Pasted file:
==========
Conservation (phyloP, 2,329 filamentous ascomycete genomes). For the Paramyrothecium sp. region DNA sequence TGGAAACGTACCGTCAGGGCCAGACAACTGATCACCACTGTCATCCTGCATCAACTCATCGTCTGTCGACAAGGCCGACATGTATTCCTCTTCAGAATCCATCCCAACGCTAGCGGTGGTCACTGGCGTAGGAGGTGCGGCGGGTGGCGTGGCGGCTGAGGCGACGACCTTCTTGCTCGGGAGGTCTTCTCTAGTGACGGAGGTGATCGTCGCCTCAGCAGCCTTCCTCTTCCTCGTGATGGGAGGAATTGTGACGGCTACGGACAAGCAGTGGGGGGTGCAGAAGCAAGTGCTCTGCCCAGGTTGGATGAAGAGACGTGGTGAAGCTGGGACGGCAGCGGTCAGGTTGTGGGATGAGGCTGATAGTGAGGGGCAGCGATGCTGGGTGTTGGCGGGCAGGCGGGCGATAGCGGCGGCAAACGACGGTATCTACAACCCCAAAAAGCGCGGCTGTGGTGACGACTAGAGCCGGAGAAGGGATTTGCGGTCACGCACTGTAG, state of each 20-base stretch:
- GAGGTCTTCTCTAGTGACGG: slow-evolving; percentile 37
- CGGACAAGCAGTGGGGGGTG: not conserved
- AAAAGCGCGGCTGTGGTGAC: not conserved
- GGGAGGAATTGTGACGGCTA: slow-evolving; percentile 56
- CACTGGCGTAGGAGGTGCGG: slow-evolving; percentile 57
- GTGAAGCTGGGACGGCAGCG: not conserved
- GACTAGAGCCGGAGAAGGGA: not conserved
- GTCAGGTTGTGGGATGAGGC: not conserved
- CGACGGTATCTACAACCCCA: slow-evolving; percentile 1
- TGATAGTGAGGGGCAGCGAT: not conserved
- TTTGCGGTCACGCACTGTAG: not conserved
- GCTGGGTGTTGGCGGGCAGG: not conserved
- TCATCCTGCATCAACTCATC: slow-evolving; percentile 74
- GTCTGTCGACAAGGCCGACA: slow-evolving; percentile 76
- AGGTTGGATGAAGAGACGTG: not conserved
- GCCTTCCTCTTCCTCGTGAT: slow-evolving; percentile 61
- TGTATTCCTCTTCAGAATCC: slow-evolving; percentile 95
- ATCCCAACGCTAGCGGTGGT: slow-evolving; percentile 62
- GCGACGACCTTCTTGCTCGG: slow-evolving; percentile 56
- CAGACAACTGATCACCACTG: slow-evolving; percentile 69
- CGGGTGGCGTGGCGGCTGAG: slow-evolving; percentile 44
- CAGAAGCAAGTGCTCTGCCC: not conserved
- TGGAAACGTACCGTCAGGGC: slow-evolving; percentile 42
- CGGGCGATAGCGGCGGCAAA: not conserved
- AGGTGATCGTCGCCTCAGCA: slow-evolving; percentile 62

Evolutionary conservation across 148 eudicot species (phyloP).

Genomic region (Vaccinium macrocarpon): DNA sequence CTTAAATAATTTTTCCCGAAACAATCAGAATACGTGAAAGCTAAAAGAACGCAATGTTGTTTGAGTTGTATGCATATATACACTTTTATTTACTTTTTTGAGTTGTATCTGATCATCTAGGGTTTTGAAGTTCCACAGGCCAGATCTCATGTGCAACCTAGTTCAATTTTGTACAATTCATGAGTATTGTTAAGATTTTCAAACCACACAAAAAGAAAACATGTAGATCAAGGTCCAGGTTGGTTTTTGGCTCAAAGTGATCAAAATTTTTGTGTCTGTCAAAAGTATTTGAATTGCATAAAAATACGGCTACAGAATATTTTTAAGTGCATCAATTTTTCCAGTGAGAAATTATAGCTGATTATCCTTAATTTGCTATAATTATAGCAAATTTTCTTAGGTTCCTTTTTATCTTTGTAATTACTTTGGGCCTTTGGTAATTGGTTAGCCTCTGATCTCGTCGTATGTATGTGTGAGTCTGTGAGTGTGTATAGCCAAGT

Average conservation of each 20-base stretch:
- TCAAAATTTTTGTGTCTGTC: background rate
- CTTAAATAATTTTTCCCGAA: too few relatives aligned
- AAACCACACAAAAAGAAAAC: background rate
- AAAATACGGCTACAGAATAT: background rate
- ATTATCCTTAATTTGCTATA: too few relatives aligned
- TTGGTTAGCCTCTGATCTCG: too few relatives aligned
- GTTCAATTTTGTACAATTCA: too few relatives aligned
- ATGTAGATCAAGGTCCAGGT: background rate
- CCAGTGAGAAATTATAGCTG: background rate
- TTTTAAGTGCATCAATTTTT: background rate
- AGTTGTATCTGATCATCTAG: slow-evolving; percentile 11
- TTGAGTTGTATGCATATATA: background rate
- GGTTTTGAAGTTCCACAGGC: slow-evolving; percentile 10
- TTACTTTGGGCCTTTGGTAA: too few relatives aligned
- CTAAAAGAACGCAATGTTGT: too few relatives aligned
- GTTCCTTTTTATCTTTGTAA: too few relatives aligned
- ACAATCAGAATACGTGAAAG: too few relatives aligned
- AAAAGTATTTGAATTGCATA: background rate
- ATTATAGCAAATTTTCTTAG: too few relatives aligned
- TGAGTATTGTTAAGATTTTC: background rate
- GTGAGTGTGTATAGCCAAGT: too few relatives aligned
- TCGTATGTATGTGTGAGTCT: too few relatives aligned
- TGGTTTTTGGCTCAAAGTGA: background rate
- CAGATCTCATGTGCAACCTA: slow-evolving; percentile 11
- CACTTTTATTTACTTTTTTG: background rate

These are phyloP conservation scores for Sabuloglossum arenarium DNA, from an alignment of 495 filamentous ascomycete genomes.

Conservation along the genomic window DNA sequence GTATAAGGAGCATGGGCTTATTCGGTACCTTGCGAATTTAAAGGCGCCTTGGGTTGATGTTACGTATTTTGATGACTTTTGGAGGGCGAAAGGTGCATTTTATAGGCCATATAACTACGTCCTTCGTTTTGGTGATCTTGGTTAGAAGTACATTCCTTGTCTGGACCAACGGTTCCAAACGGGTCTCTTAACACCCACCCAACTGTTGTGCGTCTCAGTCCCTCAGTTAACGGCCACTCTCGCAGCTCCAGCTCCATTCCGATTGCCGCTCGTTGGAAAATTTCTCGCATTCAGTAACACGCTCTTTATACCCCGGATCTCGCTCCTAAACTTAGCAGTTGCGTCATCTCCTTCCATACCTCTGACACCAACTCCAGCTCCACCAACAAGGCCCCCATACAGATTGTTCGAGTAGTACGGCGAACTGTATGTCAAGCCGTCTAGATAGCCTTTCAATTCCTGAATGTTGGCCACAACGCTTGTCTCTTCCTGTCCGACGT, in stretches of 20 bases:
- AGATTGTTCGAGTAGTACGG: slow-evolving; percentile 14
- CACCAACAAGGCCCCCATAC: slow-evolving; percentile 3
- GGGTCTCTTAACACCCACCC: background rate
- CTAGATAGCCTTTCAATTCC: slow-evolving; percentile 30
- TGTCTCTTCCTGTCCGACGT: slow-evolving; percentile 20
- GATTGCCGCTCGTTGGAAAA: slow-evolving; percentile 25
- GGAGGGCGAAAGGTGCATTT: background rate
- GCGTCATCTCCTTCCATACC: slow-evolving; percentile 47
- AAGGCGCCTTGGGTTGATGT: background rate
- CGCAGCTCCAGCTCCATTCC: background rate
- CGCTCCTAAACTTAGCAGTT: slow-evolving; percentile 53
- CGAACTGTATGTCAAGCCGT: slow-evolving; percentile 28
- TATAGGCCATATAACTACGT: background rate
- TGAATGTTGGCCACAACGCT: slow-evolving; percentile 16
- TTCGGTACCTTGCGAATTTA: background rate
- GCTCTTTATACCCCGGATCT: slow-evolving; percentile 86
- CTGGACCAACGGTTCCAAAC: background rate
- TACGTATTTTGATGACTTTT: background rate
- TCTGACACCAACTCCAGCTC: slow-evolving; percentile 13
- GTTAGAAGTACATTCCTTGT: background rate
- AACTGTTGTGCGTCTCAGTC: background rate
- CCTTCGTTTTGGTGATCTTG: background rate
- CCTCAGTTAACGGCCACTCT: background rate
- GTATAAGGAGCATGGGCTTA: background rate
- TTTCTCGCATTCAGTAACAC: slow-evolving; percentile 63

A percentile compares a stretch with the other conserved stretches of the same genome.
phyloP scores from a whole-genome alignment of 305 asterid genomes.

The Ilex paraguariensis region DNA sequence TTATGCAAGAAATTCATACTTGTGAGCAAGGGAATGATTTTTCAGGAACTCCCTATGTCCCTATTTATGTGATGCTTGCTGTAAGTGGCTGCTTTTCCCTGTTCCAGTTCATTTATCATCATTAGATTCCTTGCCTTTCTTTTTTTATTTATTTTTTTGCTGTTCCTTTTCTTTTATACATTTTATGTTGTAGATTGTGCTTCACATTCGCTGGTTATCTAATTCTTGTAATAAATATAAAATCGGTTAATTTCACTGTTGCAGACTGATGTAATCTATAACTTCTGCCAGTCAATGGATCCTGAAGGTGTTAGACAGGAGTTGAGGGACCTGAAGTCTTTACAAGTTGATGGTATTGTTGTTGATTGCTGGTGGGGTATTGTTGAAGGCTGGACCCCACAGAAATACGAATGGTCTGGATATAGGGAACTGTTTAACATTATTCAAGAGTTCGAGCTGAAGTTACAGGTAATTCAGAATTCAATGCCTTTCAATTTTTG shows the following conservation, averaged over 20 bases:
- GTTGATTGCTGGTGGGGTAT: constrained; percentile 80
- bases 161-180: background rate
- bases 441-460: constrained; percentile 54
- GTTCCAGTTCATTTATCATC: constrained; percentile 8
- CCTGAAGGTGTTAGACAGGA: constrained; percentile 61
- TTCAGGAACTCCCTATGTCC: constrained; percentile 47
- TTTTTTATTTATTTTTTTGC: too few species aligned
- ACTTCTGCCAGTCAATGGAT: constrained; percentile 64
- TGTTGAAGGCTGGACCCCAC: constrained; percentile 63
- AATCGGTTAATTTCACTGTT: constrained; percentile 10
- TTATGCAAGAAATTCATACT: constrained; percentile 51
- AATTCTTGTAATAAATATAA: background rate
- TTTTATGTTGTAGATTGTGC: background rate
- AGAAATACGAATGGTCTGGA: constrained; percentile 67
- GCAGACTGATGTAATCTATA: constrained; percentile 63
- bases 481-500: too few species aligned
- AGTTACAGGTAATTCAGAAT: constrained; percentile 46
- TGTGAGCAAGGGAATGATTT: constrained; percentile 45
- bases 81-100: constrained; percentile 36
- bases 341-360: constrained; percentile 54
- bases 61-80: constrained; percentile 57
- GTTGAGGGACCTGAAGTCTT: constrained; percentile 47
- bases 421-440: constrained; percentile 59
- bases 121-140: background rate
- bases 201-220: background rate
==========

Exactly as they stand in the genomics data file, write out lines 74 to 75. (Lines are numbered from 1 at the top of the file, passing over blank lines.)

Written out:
- TACGTATTTTGATGACTTTT: background rate
- TCTGACACCAACTCCAGCTC: slow-evolving; percentile 13